Timeless style doesn't mean the old jeans still fit. It means today you know who you are.
— ../westy (@westyreflector) December 17, 2019
December 17, 2019 at 08:03AM
Timeless style doesn't mean the old jeans still fit. It means today you know who you are.
— ../westy (@westyreflector) December 17, 2019
December 17, 2019 at 08:03AM
under the cold and darkly sky / you trip the light and go…
the cars were my fav growing up. their records and lateral solo projects not only will come with me to any desert island, they are my desert island — if i had to choose an island.
ric ocasek catalysed my adolescent desire and urgency to play the electric guitar and to write songs. all-lowercase, overdriven-jangle, and quirky-jerk, ocasek was also endearing, intelligent, and accessible. the cars became my crash course in how to bring depth to “disposable” music; that is, how melody married to meaning could still court the coolest girl in class.
more importantly over the long-arc of my teenage daydreams, some of which linger to this day, their music spoked out innumerable adventures in sonic discovery. riding with the cars, in the backseat i found (among many more) roxy music, david bowie, and t-rex; in the side-view there was robert fripp, steve reich, and john cage; passenger side would find buddy holly, the byrds, and tom petty; and in the way-way-back, crouched flat out of sight of the driver, there were new order, blondie, suicide, the cure, and eventually the ramones, the replacements, and much of what i’ve loved since.
the early 80s was still a world where intelligence and cool were a tough tightrope walk. ocasek and the cars hovered over it all, saying, “c’mon, man, the fringe is the cool. one foot in, one foot out — that fine line — that’s the place to be.”
i’m the american misfit kid / still wondering what i did / i’m on the inside, taking a fast ride…
throughout my songwriting life, co-opting ric’s icy reserve, black leather smirk, and reverence for poetic-yet-stuctured rock ’n roll let me embrace any style without care or ambition in my own music.
in a little structure we can find freedom. learning to break with structure comes later, and makes you comfortable as an iconoclast.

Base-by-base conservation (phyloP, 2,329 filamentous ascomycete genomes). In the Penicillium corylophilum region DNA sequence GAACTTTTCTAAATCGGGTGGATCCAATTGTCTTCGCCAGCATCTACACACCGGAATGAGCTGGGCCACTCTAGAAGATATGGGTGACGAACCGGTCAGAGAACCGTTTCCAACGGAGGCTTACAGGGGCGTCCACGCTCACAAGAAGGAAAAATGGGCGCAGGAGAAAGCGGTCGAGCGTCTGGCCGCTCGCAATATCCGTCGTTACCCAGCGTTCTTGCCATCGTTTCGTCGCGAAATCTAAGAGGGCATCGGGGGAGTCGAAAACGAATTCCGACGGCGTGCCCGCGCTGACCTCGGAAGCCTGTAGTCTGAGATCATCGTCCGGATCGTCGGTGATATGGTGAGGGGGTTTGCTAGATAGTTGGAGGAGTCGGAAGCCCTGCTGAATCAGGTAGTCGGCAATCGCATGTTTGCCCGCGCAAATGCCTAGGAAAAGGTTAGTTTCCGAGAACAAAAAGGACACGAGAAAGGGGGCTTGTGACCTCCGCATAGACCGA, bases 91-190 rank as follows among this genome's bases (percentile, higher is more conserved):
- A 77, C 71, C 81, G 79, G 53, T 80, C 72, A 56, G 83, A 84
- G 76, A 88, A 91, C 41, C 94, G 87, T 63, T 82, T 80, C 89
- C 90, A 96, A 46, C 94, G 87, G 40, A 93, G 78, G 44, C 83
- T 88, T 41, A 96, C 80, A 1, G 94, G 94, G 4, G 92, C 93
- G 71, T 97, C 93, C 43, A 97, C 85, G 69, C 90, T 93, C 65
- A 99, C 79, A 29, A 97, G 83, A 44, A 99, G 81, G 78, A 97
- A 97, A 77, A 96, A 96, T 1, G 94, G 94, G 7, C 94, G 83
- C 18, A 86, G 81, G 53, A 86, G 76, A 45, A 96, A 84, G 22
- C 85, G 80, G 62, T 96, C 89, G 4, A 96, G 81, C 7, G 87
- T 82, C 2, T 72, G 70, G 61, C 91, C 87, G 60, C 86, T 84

alienation is the craze…
ocasek’s passing on 15 Sep 2019 saddened me, though i never met him, never worked with him, never knew him outside of my own context of decades-long innocent-obsession, deep-inspiration, and distant-admiration.
i’m careful not to cry out loud online (or post stock pictures with sad-emoji captions) at the deaths of people I know, let alone people i don’t. that said, that’s okay if it works for you. dog eulogies always hit me hard. i’ll hit like buttons on memorial postings, with no irony.
sometimes you can’t help get emotional, thinking of connections a passed artist’s work threaded into your life.
when the dance night flies / and the broadway screams / connect up with me…
in december 2016, we put our dog Sterling to sleep in our living room, to a david bowie mix on shuffle. bowie died in january that year, and it all seemed fitting. now, i can’t listen to absolute beginners, the track that randomly came on as Sterling drifted off, without losing my shit. i can’t even write about it here, can’t even think about that song, without a deep-breath pause to hold back tears.
but that melodic association’s about Sterling, not bowie.
you’re emotion in motion, my magical potion…
aalong the same lines now, with ocasek’s death came another spectral transition, of a similar, though more distant, cosmic force to Sterling. each traveled astride me over time in a way, and what’s left of them, fortunately, will never die.
in the ethereal afterglow of their spirits, i can still return to a state of all potential and no past, with a wide-eyed worldview that, for better or worse, believed life was malleable enough to coax in my direction from sheer will.
beneath the stars / all souls are lucky…
Luna, our current companion, btw, is the dog in these photos. at 18-months-old, she’s an ever-more reluctant model, but as patient with me as Sterling was.
let the photos behold, let them show what they want…
on 16 september 2019, the day after ocasek died, i plugged in my guitar and mic for the first time in a month, and hit a record button for the first time in a year.
since returning to new york city last june from an extended california sojourn, i have made no recordings, written only a few tracks, and found scant musical and literary inspiration in my immediate surroundings. life curved sharp in 2019.
unexpected reckonings. fleeting-at-best, illusory-at-worst successes.
life is as living does.
i always claw out with creativity. this time, tho, seems harder. not sure why. perhaps creativity herself required a vacation from my production demands.
could be this age. my age. age-old curses. could be the mirror never lies.
dancing ’neath the stars and the strife / going through the motions of life… the flowers of evil / will surely grow…
my new york city’s changed, too. it’s not the warholian bohemia that welcomed ocasek’s buoyant darkness when he decamped from boston to manhattan all those years ago. walking the city’s surface deterioration, surrounded by unrelenting collisions and widening gaps between manmade, systemic misery and negligent, indifferent opulence, you know new york will never be new york again.